Paradise in Front of Me – Realizing Life’s Beauty in an Unexpected Place – by Kevin G. Finch (Honduras 2004–06)
The recurring image in Kevin G. Finch’s Paradise in Front of Me is that of an impoverished Honduran child looking up at a locked schoolhouse door. Shut out again. The author and the residents of El Paraíso repeatedly find their plans scuttled: by naked madmen in San Juan, cancelled classes in Monte Cristo, failed transportation to Cuyalí, striking teachers, impassable rivers, travelinggringo evangelicals . . . there’s no end to the obstacles in this Honduran state near the border with Nicaragua. “The teachers are on strike,” Finch writes towards the end, “and another day is wasted in the future of Honduras. The child blinks his eyes to bat away the drops of rain running down from his soaked hair. He looks left and then right. Slumping his shoulders, he heads for home, his empty notebook in hand.”
This forlorn image is exactly what makes the collection of vignettes so uplifting at its close. Finch and his wife Cristina spent two years (minus a Christmas in Virginia) tucked away in the hills of southern Honduras, navigating the frustrations of living where “those in positions to make a difference seem indifferent.” The two Volunteers defy this apathy with an operational credo of their own, one which mirrors the straightforward, can-do attitude conveyed by the narrative. “We learn to be disappointed for a moment and then plan how we will adjust. We are Paraiseño now, no more, no less. We live in a Third World town and this means nothing, absolutely nothing, is easy.” More importantly, having vowed to avoid the same fatalism that paralyzes so many of their neighbors, the two remain sensitive to the fact that for them the difficulties exist only within a defined period. For the local Paraiseño, hardship lasts a lifetime.
Finch paints close, personal portraits of the people he comes to know through his work as a community development Volunteer, including those who face miserable working conditions on coffee farms, in cigar factories, and behind roadside bars. He presents challenges ranging from the most basic to the most gut-twisting: from chronic tardiness and apathetic parents to high HIV/AIDS prevalence and the reality of childhood death from so basic a problem as diarrhea. His collaboration with young people and civic leaders is inspiring, and his disappointment is palpable when, in quick succession, three of the town’s most capable individuals talk of pulling up stakes for a better life in the United States, a leadership drain sure to pose a setback for the town.
After his elation at receiving word from friends back home that funding is available to establish a library in the town, Finch reaches the real climax. The students of Kevin and Cristina’s flagship enterprise, their leadership group, gather for a debriefing with the Peace Corps boss, notably one of the few episodes where Peace Corps plays an institutional role in the experience. At the gathering, a formerly confused and defiant fifth grader summarizes her experience with the Volunteers: “When I started this leadership group, I wasn’t happy with who I was. When I looked in a mirror every day, I didn’t like the person I saw. I was ugly. . . Now, when I look in the mirror, I see someone beautiful. I am beautiful.”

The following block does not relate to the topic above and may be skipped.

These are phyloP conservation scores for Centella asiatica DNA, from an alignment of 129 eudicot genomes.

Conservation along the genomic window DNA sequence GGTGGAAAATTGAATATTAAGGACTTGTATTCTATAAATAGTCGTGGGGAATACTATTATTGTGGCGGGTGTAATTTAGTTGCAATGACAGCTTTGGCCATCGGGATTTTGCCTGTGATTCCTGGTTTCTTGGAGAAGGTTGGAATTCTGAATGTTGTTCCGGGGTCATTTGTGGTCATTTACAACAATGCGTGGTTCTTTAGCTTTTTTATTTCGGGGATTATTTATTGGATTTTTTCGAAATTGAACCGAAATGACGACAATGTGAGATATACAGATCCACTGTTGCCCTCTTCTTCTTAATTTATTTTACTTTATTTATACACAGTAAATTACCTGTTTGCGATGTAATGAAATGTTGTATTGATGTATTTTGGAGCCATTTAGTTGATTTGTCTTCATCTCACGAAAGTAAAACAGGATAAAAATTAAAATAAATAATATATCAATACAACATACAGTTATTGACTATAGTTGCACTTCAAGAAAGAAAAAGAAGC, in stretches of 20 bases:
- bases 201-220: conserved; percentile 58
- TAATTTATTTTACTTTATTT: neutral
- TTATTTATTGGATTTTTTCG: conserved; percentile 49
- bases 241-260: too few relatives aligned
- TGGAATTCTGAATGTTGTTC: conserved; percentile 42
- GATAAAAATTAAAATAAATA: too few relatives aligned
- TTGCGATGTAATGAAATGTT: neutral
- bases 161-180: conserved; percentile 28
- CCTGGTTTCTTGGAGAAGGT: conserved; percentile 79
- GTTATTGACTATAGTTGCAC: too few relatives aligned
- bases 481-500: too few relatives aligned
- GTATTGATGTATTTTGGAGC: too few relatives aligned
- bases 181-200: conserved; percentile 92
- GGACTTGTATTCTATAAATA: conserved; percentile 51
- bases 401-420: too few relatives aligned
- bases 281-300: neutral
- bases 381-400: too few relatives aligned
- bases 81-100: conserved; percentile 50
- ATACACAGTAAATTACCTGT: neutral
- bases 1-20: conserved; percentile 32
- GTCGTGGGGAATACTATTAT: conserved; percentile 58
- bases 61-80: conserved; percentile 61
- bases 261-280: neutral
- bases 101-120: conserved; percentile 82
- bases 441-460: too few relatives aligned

Finch’s format, basically emails and journal entries transcribed into book form, creates a complete experience, especially useful for those with limited understanding of life in the developing world. But the format also creates awkwardness. I found it jarring, for example, to learn midway through that a major economic activity in El Paraíso is centered on the coffee industry, and that giant coffee roasters dominate the skyline. This major feature of the town isn’t mentioned early on, perhaps, because the narrative there is grappling with all the minute details of a new and overwhelming experience. The immediacy, the shocking newness of it, creates an atmosphere early on that is more eager than insightful. But the narrative improves as the experience deepens, and these minor flaws in the writing are easy enough to overlook when Finch gets down to what he does best: letting the people, the places, and the circumstances of Honduras drive the narrative.
Ben East taught English in Malawi before taking on various teaching and diplomatic assignments with the State Department in West Africa, the Middle East, and throughout the Americas. A native of Connecticut, he recently returned to the U.S. after nearly two decades overseas. He lives in Virginia with his wife (also a Malawi RPCV) and two sons, working up short stories and a few novels for publication. His fiction has appeared in The Foreign Service Journal, Atticus Review, and Umbrella Factory Magazine.